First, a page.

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Posted: Mon Jun 10, 2019 2:31 pm 
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Hey California folks. Any of you familiar with a Murphy hickory saltwater rod? I have been reading Zane Grey books and he refers to them several times. He seemed to pair them with his Cox reels and Ashaway line. I checked the usual avenues and found very little information on them. I would love to see a recent photo of one in someone’s collection! They have to be out there.

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Randy McConnell


Posted: Mon Jun 10, 2019 9:25 pm 
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Charles F. Murphy is credited in the classic fly rod forum link below with being the first to make hexagonal rods of split bamboo. Is this the same Murphy? He is also mentioned in A.J. Campbell’s book on classic rods,

http://classicflyrodforum.com/forum/vie ... 742#p49365

Mike N


Posted: Tue Jun 11, 2019 5:47 am 
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I think this may be a different Murphy. According to Zane Grey, his Murphy Rods, of which he had at least several, were made of hickory and were varying weights and sizes for his different saltwater fishing. In his book “Tales of Swordfish and Tunas” he was using these Murphy rods in 1919 off the coast of Nova Scotia for tuna. He had brought the rods with him from California. He remarks often of the strength of these rods and his concern about breaking them on fish, as if they were expensive or hard to replace or maybe just some of his favorites. I have not heard of them before.
Thanks, Mike, for your time and trouble.


Posted: Tue Jun 11, 2019 12:18 pm 
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Randy,

I was also curious about Murphy rods for all the same reasons. I have never seen one. I asked some of the old timers who were at my BBQ, guys who had been serious big game tackle collectors dating back to the late 70's/80's, and none of them had ever seen one, or knew how to distinguish one, should an unmarked Murphy surface. Odd, because we know Zane Grey bought rods by the hundreds, including Hardy's and Shaver's. And his endorsement of Murphy's would have had other's scrambling to use them. You would think some of those rods would have survived and filtered out into the collecting community and been shared. I would love to learn more about Murphy and his rods.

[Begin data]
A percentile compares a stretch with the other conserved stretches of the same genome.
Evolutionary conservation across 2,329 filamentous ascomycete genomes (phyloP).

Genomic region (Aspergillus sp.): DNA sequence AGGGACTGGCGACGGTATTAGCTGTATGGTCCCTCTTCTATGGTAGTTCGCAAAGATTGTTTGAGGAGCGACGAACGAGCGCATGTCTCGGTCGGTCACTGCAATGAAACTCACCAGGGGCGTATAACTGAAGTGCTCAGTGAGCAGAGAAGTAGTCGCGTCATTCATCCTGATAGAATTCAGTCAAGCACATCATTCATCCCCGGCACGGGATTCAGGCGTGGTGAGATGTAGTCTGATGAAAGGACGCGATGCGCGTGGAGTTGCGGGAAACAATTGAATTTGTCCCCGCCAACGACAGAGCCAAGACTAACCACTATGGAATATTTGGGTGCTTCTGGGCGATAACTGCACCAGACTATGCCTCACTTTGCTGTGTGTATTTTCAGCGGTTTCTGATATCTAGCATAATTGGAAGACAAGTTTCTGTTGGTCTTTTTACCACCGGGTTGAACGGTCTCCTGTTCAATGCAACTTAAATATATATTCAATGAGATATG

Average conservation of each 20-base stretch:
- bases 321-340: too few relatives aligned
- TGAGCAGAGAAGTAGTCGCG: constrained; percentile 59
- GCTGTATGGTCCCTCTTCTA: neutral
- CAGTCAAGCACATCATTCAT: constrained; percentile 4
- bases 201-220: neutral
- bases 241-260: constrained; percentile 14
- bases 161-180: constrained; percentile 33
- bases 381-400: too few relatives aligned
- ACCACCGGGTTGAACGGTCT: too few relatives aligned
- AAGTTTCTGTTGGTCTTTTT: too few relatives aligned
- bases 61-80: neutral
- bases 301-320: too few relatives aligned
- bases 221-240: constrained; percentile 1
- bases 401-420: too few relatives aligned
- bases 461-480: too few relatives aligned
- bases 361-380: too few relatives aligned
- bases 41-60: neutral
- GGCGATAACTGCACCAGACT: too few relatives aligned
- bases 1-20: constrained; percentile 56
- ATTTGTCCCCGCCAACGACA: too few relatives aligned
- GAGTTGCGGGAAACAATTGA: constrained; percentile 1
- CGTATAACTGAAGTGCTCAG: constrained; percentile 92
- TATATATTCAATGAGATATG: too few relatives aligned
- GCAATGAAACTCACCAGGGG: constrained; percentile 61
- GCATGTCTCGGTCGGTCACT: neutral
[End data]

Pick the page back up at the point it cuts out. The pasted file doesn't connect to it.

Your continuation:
John


Posted: Wed Jun 12, 2019 7:42 am 
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I will have to go back and read what he said about them, but it may indicate he indeed had Charles Murphy rods...which would have been antiques/classics even in ZGs day. That would explain his concerns about breaking them!


Posted: Wed Jun 12, 2019 10:51 am 
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It's hard to understand why ZG would use such an old Charles Murphy rod (if indeed he made it), when there were so many other fine rods on the market by 1919. From all that I've read about Murphy, there's no mention that he ever produced Tuna rods, or even salt water hickory rods of any description. Mainly fly, bass and salmon rods of bamboo. After his death in 1887, his son Joseph continued the rod making business as "C.F. Murphy's Son", producing rods until at least 1893 and perhaps well into the 20th century. Little is known or written about the kind of rods he produced and no rods marked "C.F. Murphy's Son" are known. It's quite possible that either of the Murphys was capable of making fine Tuna rods, there's just nothing written about it that I could find.
Mark


Posted: Wed Jun 12, 2019 12:25 pm